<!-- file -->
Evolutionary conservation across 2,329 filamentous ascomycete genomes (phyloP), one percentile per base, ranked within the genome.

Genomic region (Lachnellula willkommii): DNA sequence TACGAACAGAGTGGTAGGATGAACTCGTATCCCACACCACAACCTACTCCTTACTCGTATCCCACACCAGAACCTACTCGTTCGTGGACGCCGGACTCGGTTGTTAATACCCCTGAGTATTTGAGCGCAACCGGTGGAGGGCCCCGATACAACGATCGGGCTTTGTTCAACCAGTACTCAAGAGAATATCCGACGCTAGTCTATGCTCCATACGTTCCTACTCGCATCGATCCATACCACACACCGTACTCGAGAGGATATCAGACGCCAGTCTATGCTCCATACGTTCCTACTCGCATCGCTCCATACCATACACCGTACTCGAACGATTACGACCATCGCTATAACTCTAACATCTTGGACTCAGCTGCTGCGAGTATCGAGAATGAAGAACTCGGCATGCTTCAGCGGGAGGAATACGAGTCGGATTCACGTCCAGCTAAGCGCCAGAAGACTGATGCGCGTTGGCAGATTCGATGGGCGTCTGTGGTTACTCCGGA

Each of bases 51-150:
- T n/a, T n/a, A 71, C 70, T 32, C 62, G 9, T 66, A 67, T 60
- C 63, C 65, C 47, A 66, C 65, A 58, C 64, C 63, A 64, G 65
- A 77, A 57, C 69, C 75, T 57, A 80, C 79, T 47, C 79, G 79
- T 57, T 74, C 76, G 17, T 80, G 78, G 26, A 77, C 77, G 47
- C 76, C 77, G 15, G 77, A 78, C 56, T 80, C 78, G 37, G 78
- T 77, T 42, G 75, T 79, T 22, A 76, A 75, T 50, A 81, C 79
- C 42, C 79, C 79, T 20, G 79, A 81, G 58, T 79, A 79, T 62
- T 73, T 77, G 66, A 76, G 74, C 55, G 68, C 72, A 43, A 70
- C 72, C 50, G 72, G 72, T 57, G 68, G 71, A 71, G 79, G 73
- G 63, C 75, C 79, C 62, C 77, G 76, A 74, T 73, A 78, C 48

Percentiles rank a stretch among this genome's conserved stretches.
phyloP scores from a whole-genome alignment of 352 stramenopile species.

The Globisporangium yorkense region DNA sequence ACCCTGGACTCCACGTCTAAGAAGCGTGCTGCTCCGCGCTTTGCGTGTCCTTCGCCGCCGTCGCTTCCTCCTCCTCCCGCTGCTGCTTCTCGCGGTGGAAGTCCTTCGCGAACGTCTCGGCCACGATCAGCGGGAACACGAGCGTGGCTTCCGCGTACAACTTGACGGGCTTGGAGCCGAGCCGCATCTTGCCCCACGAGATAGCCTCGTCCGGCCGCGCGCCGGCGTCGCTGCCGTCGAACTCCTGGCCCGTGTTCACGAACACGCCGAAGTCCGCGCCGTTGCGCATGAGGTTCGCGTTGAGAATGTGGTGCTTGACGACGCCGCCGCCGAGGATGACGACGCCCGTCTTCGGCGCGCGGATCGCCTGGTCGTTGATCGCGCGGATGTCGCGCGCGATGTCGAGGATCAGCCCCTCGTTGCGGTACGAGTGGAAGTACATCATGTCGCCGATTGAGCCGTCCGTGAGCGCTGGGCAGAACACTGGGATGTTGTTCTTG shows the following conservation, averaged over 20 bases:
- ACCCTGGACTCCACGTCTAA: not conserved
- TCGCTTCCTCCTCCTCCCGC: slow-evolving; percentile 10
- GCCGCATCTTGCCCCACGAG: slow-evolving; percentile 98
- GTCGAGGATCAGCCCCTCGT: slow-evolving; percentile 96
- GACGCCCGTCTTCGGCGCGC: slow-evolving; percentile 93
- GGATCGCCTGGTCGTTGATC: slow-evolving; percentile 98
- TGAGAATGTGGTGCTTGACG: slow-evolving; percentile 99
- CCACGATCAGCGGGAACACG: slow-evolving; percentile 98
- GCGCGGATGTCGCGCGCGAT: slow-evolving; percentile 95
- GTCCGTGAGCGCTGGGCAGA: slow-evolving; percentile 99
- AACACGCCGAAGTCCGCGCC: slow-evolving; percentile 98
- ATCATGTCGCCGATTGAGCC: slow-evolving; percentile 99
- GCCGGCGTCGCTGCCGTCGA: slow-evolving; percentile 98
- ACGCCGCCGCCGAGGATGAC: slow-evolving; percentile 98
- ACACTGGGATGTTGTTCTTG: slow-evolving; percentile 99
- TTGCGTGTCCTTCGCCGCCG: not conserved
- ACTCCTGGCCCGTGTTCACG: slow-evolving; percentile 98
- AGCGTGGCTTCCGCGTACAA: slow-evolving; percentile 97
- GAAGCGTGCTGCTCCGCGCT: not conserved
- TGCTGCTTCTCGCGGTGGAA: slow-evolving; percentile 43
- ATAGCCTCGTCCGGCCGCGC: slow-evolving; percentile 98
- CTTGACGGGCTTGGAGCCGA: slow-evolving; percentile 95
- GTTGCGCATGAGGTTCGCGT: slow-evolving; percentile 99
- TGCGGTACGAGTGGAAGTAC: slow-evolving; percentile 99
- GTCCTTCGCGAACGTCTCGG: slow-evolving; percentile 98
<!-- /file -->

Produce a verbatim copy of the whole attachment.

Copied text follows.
Evolutionary conservation across 2,329 filamentous ascomycete genomes (phyloP), one percentile per base, ranked within the genome.

Genomic region (Lachnellula willkommii): DNA sequence TACGAACAGAGTGGTAGGATGAACTCGTATCCCACACCACAACCTACTCCTTACTCGTATCCCACACCAGAACCTACTCGTTCGTGGACGCCGGACTCGGTTGTTAATACCCCTGAGTATTTGAGCGCAACCGGTGGAGGGCCCCGATACAACGATCGGGCTTTGTTCAACCAGTACTCAAGAGAATATCCGACGCTAGTCTATGCTCCATACGTTCCTACTCGCATCGATCCATACCACACACCGTACTCGAGAGGATATCAGACGCCAGTCTATGCTCCATACGTTCCTACTCGCATCGCTCCATACCATACACCGTACTCGAACGATTACGACCATCGCTATAACTCTAACATCTTGGACTCAGCTGCTGCGAGTATCGAGAATGAAGAACTCGGCATGCTTCAGCGGGAGGAATACGAGTCGGATTCACGTCCAGCTAAGCGCCAGAAGACTGATGCGCGTTGGCAGATTCGATGGGCGTCTGTGGTTACTCCGGA

Each of bases 51-150:
- T n/a, T n/a, A 71, C 70, T 32, C 62, G 9, T 66, A 67, T 60
- C 63, C 65, C 47, A 66, C 65, A 58, C 64, C 63, A 64, G 65
- A 77, A 57, C 69, C 75, T 57, A 80, C 79, T 47, C 79, G 79
- T 57, T 74, C 76, G 17, T 80, G 78, G 26, A 77, C 77, G 47
- C 76, C 77, G 15, G 77, A 78, C 56, T 80, C 78, G 37, G 78
- T 77, T 42, G 75, T 79, T 22, A 76, A 75, T 50, A 81, C 79
- C 42, C 79, C 79, T 20, G 79, A 81, G 58, T 79, A 79, T 62
- T 73, T 77, G 66, A 76, G 74, C 55, G 68, C 72, A 43, A 70
- C 72, C 50, G 72, G 72, T 57, G 68, G 71, A 71, G 79, G 73
- G 63, C 75, C 79, C 62, C 77, G 76, A 74, T 73, A 78, C 48

Percentiles rank a stretch among this genome's conserved stretches.
phyloP scores from a whole-genome alignment of 352 stramenopile species.

The Globisporangium yorkense region DNA sequence ACCCTGGACTCCACGTCTAAGAAGCGTGCTGCTCCGCGCTTTGCGTGTCCTTCGCCGCCGTCGCTTCCTCCTCCTCCCGCTGCTGCTTCTCGCGGTGGAAGTCCTTCGCGAACGTCTCGGCCACGATCAGCGGGAACACGAGCGTGGCTTCCGCGTACAACTTGACGGGCTTGGAGCCGAGCCGCATCTTGCCCCACGAGATAGCCTCGTCCGGCCGCGCGCCGGCGTCGCTGCCGTCGAACTCCTGGCCCGTGTTCACGAACACGCCGAAGTCCGCGCCGTTGCGCATGAGGTTCGCGTTGAGAATGTGGTGCTTGACGACGCCGCCGCCGAGGATGACGACGCCCGTCTTCGGCGCGCGGATCGCCTGGTCGTTGATCGCGCGGATGTCGCGCGCGATGTCGAGGATCAGCCCCTCGTTGCGGTACGAGTGGAAGTACATCATGTCGCCGATTGAGCCGTCCGTGAGCGCTGGGCAGAACACTGGGATGTTGTTCTTG shows the following conservation, averaged over 20 bases:
- ACCCTGGACTCCACGTCTAA: not conserved
- TCGCTTCCTCCTCCTCCCGC: slow-evolving; percentile 10
- GCCGCATCTTGCCCCACGAG: slow-evolving; percentile 98
- GTCGAGGATCAGCCCCTCGT: slow-evolving; percentile 96
- GACGCCCGTCTTCGGCGCGC: slow-evolving; percentile 93
- GGATCGCCTGGTCGTTGATC: slow-evolving; percentile 98
- TGAGAATGTGGTGCTTGACG: slow-evolving; percentile 99
- CCACGATCAGCGGGAACACG: slow-evolving; percentile 98
- GCGCGGATGTCGCGCGCGAT: slow-evolving; percentile 95
- GTCCGTGAGCGCTGGGCAGA: slow-evolving; percentile 99
- AACACGCCGAAGTCCGCGCC: slow-evolving; percentile 98
- ATCATGTCGCCGATTGAGCC: slow-evolving; percentile 99
- GCCGGCGTCGCTGCCGTCGA: slow-evolving; percentile 98
- ACGCCGCCGCCGAGGATGAC: slow-evolving; percentile 98
- ACACTGGGATGTTGTTCTTG: slow-evolving; percentile 99
- TTGCGTGTCCTTCGCCGCCG: not conserved
- ACTCCTGGCCCGTGTTCACG: slow-evolving; percentile 98
- AGCGTGGCTTCCGCGTACAA: slow-evolving; percentile 97
- GAAGCGTGCTGCTCCGCGCT: not conserved
- TGCTGCTTCTCGCGGTGGAA: slow-evolving; percentile 43
- ATAGCCTCGTCCGGCCGCGC: slow-evolving; percentile 98
- CTTGACGGGCTTGGAGCCGA: slow-evolving; percentile 95
- GTTGCGCATGAGGTTCGCGT: slow-evolving; percentile 99
- TGCGGTACGAGTGGAAGTAC: slow-evolving; percentile 99
- GTCCTTCGCGAACGTCTCGG: slow-evolving; percentile 98